Family Wealth blog

Your 401(k): New Peeking Policy

The words Your 401 K New Peeking Policy appear as a title above an elderly couple trying not to peek at a wrapped present

These days, with smartphones, it’s much too easy to sneak a peek at your 401(k) more often than you should. Of course, most of “these days” will not make you happy that you peeked at all. At the same time, the “set it and forget it” approach to 401(k) accounts is far from a one size fits all strategy. If you want to maximize your retirement accounts and maintain a human-level blood pressure number, it’s better to have a plan for how often you check it. Even better: have a plan for knowing when you should make adjustment to your 401(k) portfolio, and what those changes should be.

Timing is Everything

No, you should never try to time the market. That’s just wrong. By timing your 401(k), this means timing it to align with your retirement goals. If you are decades away from retiring and feel confident your portfolio is right for the long run, then checking your account once or twice a year sounds about right.

The closer you get to retirement, though, the more frequently you should check—within reason. How much will you depend on your 401(k) to fund your retirement years? If it’s a lot, then you’ll be tempted to look more often, especially when you consider that the average length of retirement in the U.S. is now 30 years, from 62 to 92. But whenever you check, if you suspect that changes need to be made, then what?

Patient, Heal Thyself

A 401(k) account, in financial management terms, is sometimes considered a “held away” account. That means that it’s managed separately from other stocks, brokerage accounts, and other investments—usually handled directly by the account owner. But when you think about it, this is sort of like having a doctor who’s allowed to give you a check-up for everything except for your legs. If you twist an ankle but don’t know how badly, you’ll need to self-diagnose and try to heal it yourself. Until recently, this was the exact same scenario for managing your 401(k). You might peek at your report, want to make changes, but not know what the tax implications or outlook for holdings might be.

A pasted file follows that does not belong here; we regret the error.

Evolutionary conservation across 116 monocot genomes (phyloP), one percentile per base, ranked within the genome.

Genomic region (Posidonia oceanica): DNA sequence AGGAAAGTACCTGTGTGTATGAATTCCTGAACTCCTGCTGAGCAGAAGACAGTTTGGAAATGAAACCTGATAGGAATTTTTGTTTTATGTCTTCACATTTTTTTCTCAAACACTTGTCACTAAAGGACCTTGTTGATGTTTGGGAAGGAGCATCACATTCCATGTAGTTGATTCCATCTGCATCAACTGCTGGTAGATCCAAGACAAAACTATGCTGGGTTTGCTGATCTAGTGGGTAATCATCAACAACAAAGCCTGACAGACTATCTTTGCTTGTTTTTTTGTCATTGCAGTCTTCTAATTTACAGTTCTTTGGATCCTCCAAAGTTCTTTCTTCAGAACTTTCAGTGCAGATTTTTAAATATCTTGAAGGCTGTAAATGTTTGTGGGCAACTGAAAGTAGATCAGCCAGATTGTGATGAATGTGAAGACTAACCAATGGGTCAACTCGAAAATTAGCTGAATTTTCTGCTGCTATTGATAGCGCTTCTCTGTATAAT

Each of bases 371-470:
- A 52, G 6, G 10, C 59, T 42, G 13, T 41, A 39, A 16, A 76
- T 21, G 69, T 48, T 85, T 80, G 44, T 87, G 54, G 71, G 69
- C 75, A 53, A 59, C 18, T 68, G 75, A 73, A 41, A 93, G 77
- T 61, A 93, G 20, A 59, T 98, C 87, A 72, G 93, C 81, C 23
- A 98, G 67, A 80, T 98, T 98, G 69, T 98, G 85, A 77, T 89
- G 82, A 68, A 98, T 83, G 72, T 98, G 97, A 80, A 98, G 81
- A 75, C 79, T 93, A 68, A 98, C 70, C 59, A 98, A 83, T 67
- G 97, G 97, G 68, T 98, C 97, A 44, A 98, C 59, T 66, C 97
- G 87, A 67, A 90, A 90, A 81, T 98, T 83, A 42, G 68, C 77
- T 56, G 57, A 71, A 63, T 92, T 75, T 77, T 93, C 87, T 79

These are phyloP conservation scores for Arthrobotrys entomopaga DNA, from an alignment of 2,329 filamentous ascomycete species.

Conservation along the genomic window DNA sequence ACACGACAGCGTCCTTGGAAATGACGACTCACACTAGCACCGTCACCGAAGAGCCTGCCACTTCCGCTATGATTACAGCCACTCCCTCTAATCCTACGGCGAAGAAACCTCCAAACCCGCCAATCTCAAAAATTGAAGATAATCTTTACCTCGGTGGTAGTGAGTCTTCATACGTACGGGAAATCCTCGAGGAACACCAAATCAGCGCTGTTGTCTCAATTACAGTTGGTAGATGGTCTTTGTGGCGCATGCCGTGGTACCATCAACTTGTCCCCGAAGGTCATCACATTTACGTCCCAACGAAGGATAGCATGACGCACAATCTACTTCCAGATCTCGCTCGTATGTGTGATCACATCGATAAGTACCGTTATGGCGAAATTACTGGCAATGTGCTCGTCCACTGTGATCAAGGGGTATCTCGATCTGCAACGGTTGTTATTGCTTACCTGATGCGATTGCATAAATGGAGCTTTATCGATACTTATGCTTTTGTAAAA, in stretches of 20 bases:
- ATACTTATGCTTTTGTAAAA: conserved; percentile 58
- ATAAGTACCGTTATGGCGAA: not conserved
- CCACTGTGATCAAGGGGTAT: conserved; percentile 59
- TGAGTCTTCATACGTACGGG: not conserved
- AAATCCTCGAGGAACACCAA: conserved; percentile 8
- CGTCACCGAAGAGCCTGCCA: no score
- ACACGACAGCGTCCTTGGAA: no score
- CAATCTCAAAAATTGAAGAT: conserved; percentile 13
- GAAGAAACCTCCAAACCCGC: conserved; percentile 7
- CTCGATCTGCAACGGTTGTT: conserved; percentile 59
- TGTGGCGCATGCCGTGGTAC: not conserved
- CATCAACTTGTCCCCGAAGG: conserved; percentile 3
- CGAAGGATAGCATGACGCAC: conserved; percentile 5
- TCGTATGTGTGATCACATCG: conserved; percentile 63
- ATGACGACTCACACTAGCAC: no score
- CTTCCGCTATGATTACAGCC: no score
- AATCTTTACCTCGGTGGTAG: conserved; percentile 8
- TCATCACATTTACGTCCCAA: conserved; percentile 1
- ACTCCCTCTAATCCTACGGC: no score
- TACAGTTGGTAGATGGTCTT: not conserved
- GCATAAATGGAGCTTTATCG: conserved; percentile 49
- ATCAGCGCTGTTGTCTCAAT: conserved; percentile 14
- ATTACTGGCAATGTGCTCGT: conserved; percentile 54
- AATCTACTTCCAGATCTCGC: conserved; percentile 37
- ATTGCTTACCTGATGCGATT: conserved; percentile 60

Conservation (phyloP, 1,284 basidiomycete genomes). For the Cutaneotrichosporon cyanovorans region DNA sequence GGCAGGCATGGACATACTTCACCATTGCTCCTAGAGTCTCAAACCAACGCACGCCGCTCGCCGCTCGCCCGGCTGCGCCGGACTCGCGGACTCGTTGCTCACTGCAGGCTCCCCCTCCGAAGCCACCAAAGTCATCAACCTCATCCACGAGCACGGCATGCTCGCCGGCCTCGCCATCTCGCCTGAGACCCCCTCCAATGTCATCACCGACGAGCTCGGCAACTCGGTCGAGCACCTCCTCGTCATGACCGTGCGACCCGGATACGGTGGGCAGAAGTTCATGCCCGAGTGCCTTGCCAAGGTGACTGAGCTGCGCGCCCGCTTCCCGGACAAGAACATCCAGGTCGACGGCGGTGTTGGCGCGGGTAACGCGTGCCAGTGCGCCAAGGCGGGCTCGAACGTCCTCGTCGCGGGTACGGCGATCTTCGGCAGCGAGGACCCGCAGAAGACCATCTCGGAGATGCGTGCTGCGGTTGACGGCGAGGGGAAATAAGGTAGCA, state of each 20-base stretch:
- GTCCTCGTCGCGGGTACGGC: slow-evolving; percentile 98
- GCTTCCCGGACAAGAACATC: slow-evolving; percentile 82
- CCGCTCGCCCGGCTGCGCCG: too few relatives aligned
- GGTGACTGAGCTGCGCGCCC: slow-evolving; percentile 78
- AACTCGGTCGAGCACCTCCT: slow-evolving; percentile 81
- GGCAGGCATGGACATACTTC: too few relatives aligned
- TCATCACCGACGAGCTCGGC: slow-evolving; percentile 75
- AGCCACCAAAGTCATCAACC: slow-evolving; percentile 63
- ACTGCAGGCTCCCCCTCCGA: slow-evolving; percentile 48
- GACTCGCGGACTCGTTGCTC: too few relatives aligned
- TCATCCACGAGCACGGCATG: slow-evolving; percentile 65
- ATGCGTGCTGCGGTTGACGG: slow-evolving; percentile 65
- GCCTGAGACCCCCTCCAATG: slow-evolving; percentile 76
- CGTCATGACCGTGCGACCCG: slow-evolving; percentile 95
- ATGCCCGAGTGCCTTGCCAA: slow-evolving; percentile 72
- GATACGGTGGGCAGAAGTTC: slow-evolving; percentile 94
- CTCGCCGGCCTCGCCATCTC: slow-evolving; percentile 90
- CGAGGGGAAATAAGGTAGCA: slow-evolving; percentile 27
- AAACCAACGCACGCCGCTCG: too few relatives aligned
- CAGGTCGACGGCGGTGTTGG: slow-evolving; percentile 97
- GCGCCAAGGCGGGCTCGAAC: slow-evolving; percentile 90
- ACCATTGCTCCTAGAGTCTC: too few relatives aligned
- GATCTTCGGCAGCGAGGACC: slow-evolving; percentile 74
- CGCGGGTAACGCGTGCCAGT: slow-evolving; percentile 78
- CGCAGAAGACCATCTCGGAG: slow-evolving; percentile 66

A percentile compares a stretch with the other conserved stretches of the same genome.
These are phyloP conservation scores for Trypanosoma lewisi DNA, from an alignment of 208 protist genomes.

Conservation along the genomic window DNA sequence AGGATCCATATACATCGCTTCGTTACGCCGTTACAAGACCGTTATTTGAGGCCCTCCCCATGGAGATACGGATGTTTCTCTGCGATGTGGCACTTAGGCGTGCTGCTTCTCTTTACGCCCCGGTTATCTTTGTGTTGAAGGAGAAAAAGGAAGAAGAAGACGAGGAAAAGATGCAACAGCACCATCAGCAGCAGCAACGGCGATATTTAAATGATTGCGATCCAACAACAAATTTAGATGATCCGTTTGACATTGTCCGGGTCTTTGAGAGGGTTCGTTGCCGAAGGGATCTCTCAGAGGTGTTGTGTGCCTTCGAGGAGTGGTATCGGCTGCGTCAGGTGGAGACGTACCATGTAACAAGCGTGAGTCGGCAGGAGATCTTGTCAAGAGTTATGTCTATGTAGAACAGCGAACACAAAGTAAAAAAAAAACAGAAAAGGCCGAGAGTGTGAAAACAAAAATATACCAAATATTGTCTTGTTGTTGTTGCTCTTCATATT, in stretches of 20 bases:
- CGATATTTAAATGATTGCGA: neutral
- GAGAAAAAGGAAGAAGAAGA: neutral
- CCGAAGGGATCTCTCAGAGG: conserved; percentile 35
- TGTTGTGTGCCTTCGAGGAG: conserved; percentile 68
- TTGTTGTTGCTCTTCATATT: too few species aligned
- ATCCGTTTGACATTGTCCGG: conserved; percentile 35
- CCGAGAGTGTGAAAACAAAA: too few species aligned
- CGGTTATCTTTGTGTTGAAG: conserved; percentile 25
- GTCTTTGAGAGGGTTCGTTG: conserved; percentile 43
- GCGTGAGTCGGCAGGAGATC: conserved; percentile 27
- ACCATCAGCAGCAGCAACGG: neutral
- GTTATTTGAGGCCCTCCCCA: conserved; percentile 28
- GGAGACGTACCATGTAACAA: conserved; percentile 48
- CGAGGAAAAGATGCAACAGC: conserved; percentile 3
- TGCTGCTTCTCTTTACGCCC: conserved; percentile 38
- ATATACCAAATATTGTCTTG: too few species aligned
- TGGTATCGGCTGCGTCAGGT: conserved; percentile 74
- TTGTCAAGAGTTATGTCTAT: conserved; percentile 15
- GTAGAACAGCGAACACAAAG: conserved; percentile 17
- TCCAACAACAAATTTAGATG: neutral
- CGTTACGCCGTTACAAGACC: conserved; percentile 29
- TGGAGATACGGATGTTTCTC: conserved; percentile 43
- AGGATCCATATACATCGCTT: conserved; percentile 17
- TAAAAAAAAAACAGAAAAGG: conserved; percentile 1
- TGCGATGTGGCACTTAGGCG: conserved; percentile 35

Help is on the Way

Until recently, your financial advisor’s hands were tied when it came to held-away accounts like your 401(k). They couldn’t see what your 401(k) portfolio looked like unless you had gone to the trouble of providing them with statements. Essentially, there was always an important part of your financial picture that they couldn’t help you with. That’s a problem, of course, because you’re paying them to understand your financial situation and goals better than you do.

Now, with new tech solutions available, there are ways for your financial advisor to review your 401(k) holdings and essentially manage them as if they were part of your overall financial portfolio—which they are. So, if you’re anywhere close to retirement (you can start withdrawing from 401(k) accounts at age 59 1/2), ask your financial advisor if they have the ability to help you manage your 401(k) account. Then it will be their responsibility to peek, and your panic will be replaced with their professional advice.

Disclosure: This communication is for informational purposes only and should not necessarily be regarded as legal, tax, or customized financial advice or comment or as an official statement of the firm, or any agents thereof. The material being provided is thought to be accurate. However, the information is compiled from multiple resources and may become outdated or otherwise rendered incorrect by new research or corrections, without notice J.L. Bainbridge & Co., Inc. is not a broker dealer and does not offer tax or legal advice. Please consult your tax or legal advisor for assistance regarding your individual situation. It should neither be assumed that future results will be as profitable or that a loss could not be incurred. For more information related to our firm, please see our disclosure brochures at and

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